In a press conference last night, AMD showed off a full 300mm wafer of 45nm Shanghai CPUs – the next evolution due this year to replace the current 65nm quad-core Barcelona processors on the market today.
The 45nm process is a joint venture between AMD and IBM and uses immersed EUV – extreme ultra violet lithography. This type of lithography amplifies the lens like an eye to make even smaller processes possible, but it does have its problems. AMD was keen to cite its “full field” lithography, where it designed the manufacturing process to be a “Gate First” approach which works better with current tooling and is the most efficient manner to AMD’s style of CPU manufacture.
Just down the road from us in Dresden, Fab 36 is currently making all the Barcelonas and Shanghais at a rate of 24,000 300mm wafers per month. Fab 30, on the other hand, is currently in the process of being converted to use 300mm wafers and run the EUV process for future 45nm chips.
AMD also promised at least two speed increments from the current Phenom range, the first comes in addition to Tri-core Phenoms within a few weeks. AMD bamboozled the watching audience with overzealous marketing terms for the early parts – citing platform initiatives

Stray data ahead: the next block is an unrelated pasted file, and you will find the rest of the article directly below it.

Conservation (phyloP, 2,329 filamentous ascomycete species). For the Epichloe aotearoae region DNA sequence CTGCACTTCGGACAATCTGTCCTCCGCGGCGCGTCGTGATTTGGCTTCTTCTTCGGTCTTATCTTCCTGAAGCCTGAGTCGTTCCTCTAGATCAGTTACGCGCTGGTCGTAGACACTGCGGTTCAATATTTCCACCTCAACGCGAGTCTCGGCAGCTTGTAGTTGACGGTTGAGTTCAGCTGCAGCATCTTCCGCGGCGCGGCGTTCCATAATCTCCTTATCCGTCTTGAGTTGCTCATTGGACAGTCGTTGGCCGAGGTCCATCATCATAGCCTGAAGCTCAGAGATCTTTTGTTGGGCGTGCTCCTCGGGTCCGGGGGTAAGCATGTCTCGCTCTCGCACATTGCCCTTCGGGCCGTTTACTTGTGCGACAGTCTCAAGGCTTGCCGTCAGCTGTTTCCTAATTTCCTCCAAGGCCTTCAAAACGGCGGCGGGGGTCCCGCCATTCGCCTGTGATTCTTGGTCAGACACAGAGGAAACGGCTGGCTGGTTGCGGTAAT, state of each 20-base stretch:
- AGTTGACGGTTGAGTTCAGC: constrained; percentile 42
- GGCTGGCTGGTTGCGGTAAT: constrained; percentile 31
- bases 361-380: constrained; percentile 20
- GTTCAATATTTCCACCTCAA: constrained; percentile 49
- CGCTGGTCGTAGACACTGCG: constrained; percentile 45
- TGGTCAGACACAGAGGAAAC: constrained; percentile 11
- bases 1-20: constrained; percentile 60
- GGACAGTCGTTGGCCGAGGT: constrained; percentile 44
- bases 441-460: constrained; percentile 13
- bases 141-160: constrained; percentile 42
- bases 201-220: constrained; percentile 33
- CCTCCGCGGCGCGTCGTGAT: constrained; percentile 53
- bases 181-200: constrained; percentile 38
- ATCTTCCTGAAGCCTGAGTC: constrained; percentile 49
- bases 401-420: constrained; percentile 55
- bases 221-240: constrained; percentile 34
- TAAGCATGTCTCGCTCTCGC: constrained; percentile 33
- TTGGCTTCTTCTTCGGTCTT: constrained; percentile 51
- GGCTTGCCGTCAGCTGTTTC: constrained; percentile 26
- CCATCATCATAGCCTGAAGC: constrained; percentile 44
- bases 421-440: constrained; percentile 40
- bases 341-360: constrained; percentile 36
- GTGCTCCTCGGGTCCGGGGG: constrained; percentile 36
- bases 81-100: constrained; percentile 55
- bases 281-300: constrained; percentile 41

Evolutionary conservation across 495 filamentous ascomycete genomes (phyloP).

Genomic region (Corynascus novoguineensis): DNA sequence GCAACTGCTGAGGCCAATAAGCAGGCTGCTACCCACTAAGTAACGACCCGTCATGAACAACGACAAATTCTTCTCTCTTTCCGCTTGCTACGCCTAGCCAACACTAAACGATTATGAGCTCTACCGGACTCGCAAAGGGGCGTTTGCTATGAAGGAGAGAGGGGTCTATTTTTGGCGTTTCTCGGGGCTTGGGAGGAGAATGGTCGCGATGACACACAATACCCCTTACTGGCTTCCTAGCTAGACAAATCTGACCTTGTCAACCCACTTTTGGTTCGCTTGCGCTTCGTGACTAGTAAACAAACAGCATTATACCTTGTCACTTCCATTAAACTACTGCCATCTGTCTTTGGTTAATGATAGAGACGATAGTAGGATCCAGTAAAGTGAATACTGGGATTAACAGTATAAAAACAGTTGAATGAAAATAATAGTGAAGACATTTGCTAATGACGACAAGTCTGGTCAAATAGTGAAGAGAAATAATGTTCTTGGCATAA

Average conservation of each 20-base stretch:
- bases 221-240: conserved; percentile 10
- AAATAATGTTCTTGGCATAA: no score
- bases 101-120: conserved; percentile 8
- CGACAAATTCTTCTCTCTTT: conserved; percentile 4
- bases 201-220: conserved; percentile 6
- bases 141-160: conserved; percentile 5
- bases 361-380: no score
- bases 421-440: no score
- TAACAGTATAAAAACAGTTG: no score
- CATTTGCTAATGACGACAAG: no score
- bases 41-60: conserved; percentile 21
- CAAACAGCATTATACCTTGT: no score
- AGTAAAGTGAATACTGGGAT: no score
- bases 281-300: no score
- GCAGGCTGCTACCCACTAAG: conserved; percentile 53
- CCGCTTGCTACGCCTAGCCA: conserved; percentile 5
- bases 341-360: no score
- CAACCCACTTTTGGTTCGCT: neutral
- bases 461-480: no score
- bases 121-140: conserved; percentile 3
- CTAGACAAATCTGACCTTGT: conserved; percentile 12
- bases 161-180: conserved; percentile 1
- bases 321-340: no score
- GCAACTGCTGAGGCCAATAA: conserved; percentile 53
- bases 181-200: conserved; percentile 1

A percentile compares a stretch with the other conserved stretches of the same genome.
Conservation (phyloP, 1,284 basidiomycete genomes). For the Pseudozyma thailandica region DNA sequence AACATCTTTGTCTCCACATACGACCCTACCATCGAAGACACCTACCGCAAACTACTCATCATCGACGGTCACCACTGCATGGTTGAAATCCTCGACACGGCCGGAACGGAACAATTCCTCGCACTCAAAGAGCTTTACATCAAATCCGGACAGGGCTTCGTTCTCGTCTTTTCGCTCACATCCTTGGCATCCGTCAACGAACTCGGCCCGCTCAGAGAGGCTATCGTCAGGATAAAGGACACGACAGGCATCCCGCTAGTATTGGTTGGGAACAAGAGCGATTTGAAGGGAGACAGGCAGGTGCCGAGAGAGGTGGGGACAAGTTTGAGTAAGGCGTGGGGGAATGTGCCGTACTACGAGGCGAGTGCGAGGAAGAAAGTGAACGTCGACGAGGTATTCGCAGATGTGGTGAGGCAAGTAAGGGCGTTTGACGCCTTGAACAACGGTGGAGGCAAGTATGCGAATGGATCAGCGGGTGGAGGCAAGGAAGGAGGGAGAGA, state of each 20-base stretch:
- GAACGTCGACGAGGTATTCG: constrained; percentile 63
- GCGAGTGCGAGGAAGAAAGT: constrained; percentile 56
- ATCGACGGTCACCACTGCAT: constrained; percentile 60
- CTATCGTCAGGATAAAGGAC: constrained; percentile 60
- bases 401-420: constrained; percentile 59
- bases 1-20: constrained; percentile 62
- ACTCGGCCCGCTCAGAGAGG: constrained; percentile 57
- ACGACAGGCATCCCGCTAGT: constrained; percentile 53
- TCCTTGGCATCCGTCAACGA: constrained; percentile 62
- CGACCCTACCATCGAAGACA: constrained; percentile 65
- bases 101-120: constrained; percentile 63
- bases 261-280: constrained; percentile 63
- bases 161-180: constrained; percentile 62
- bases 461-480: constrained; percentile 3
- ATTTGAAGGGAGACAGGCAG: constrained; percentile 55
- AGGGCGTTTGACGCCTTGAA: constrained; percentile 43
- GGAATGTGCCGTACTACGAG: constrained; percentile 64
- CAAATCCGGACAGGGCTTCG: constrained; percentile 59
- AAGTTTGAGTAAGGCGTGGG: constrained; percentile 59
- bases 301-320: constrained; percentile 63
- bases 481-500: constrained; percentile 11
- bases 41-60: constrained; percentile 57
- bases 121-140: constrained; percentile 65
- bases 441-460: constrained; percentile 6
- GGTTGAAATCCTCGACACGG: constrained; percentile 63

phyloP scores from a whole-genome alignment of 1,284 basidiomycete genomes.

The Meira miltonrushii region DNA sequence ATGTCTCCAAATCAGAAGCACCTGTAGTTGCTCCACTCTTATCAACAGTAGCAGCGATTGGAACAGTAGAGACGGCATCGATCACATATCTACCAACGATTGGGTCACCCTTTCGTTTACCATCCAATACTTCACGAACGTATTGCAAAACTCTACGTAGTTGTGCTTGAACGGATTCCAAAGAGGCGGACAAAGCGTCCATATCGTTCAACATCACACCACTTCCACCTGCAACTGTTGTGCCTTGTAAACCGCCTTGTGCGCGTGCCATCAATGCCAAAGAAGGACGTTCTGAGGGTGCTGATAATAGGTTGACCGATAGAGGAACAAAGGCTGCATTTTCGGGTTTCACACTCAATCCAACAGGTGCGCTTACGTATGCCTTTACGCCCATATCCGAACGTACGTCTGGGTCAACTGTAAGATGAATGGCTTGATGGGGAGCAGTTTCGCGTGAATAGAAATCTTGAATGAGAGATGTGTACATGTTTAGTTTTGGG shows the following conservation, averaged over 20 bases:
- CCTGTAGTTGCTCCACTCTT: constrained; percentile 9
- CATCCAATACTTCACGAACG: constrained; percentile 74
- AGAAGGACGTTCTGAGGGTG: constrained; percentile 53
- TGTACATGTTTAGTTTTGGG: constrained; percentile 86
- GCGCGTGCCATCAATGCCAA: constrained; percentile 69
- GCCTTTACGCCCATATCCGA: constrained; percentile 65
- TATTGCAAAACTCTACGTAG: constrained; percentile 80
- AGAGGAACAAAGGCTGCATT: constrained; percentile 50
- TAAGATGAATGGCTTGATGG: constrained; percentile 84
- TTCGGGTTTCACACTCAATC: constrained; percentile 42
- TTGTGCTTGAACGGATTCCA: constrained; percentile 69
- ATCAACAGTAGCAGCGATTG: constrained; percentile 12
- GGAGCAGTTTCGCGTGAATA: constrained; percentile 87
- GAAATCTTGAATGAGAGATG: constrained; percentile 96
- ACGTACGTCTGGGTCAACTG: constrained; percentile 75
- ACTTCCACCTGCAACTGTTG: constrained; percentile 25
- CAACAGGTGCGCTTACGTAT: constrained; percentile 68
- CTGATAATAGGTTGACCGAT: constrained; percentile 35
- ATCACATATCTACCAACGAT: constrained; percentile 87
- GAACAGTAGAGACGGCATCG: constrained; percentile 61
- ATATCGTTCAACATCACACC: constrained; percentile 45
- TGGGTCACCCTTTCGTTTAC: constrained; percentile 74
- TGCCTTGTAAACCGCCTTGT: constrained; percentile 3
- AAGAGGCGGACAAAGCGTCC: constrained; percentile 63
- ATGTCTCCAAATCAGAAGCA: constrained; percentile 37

as part of a central role it believes will leads to greater energy efficiency and performance on a platform level.
This is in stark contrast to what some of its partners told us earlier in the day – the component manufacturers were keen to see diversity so they could sell with anyone, not just “Spider”. Unfortunately this diversity also currently means, Intel CPUs.
Newer platforms like “Cartwheel” (OEM platform) and “Perseus” were left deliberately vague and a lot of ambiguous 2008 buzzwords were thrown about, but no hardware specs were revealed. “Hardcastle” for example was shown as a solution offering “Industry-leading longevity and stability, essential security, manageability and essential performance.”
While we’ve already seen Centrino 2 from Intel, AMD’s Puma platform and new Griffin processor, branded Turion Ultra X2, will arrive by the end of Q2 – the same time Intel’s platform launches so it should finally make for a diverse quarter in the notebook area. There was no information about what process Griffin was being made on, what frequencies it would arrive in or how good it was – again, details were left out.
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